The major incidents on the internet in 2007

Ooops!We have gathered 13 of the most notable internet-related outages and incidents of 2007. Why 13? Though you usually can’t blame downtime on bad luck, we thought it was an appropriate number for a collection like this.

Now on to the list!

The Great Skype Outage

Anyone using Skype will remember this one. Back in August, to the great frustration of its millions of users, Skype stopped working for almost two days. The culprit? Windows Update, apparently.

RackSpace truck incident

In November, a truck rammed into a power transformer and cut power to RackSpace’s Dallas data center. When their backup power kicked in, the chillers failed to start, and lots of customer servers had to be shut down. Among the affected were GigaOM, 37 Signals, Webmaster World and Laughing Squid.

Google Analytics takes a break

Easily the most popular website traffic monitoring service on the web, Google Analytics can’t have problems without a lot of people noticing. And they did

365 Main data center power outage

This major San Francisco data center outage back in July may have affected more big-name websites and services than any other incident in 2007: Craigslist, Technorati, LiveJournal, TypePad, AdBrite, the 1Up gaming network, Second Life and Yelp were among the affected. Let’s just say that backup power won’t do you much good if your generators fail to start, which is what happened here.

Twitter Troubles

Twitter seems to be the service that can do no wrong in the eyes of its users. Not even a total of six days of downtime has stopped the service from becoming one of the big successes in 2007. A recent move to a new data center will hopefully help their performance in 2008. crashed by eager downloaders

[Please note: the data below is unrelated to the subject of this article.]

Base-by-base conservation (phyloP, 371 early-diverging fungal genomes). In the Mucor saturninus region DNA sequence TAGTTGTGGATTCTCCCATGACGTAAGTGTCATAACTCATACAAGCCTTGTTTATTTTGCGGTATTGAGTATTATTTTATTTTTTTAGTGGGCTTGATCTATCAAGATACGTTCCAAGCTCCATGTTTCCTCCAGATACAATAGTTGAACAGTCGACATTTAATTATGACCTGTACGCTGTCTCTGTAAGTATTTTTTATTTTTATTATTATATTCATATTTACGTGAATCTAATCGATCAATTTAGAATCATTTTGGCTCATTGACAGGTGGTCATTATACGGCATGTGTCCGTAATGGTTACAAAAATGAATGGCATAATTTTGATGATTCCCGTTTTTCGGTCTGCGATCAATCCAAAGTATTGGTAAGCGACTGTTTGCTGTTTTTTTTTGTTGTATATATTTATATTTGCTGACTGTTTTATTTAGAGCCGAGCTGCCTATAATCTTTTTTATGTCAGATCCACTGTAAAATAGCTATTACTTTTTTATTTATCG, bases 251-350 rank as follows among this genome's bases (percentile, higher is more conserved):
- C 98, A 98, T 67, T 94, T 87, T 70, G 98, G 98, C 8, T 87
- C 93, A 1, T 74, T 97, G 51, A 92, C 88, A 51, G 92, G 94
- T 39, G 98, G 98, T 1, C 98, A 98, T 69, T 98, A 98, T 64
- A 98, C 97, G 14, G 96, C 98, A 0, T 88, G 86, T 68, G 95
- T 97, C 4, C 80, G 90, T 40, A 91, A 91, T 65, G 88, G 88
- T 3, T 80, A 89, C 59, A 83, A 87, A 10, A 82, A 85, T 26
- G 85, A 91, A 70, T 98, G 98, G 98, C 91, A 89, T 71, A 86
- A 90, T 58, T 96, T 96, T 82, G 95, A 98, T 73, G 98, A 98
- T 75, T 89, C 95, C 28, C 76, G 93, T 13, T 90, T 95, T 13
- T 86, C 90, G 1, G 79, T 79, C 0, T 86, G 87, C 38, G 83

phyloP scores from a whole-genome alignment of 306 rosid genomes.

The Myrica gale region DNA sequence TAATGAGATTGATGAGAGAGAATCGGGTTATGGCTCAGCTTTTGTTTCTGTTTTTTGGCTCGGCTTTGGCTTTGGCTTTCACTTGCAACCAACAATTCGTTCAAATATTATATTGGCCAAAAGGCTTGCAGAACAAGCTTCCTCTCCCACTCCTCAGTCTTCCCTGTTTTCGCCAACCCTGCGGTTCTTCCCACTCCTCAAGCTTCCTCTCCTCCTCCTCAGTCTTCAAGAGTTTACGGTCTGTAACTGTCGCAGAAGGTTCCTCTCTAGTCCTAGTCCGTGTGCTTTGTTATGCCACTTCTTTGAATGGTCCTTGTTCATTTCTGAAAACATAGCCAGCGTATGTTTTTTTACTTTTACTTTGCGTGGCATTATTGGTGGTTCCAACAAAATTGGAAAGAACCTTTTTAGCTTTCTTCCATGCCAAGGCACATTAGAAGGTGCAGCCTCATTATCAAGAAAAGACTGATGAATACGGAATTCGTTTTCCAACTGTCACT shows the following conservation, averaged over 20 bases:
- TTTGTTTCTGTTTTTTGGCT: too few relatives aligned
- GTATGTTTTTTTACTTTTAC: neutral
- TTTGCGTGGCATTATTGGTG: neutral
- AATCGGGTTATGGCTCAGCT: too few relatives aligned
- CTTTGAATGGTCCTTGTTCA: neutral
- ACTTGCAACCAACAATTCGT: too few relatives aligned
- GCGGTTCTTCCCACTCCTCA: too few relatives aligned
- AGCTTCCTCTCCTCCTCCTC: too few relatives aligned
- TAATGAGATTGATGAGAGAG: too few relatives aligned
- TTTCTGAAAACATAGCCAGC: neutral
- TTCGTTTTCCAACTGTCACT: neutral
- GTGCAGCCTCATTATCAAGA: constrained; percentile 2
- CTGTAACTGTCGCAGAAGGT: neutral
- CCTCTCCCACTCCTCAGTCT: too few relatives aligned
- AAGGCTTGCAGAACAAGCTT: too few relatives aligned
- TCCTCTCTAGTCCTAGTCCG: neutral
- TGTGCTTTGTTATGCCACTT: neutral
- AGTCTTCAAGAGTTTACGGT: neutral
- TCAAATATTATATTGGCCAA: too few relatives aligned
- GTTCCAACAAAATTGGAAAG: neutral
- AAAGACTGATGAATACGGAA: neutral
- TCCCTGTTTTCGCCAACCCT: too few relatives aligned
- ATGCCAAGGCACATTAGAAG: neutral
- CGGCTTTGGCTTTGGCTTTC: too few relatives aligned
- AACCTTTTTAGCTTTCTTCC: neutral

When the 7.04 release of the popular Linux distribution was released in April, the website drowned in traffic to the extent that the site stopped working, and later had to use a simplified landing page to handle the load.

Shaky Blogger service

Google’s mega-popular Blogger service has had several hiccups in 2007. That, and Google also managed to remove their own blog by accident.

NaviSite data center migration goes wrong

When more than 175,000 websites are left stranded for several days, you just know that someone will notice

T-Mobile data center flooded

Their main data center in Seattle was flooded after a torrent of more than four inches of rain early in December. The T-Mobile website, their activation portals and several other services stopped working.

Black Friday too much for e-stores?

People love a good deal. So much, in fact, that several large e-commerce websites couldn’t handle the pressure on Black Friday, including and

Media Temple grid grinding

This web host has had a tough year after introducing their much-hyped grid hosting service late in 2006. In December, Media Temple gave their grid-service customers two months of credited hosting fees and apologized for recent performance problems.

The Registerfly drama

Major customer dissatisfaction with failing domain name renewals that struck this company early in 2007 wasn’t exactly helped by the significant amounts of downtime clocked by the RegisterFly website.

Cisco trouble

They may be responsible for a large part of the internet backbone, but they are definitely not immune to website trouble.


Each year the internet has its share of disasters and incidents of more or less serious nature. It’s an inevitable fact of life online. Hopefully 2008 will be a little less troublesome (and hopefully pigs will soon be able to fly).

Do you feel we missed something major? Let us know in the comments!



    They had “scheduled downtime” the day my I was to take my final IC3 exam… It affected three classes at my college. Apparently, not even the dean of technology knew it was going to happen.

  2. After working as a data center manager for 3 years I have to say that anything to do with power outages and system failures can be overcome if the companies have competent staff and a big budget! Aside from that there will always be the unexpected!

    Nice list!

  3. Outages in 2007 were especially in the news because the world seems to be moving towards SaaS and now it is online data storage. Media people were just waiting to tear into NetSuite, Salesforce, and vendors who dispensed services online.

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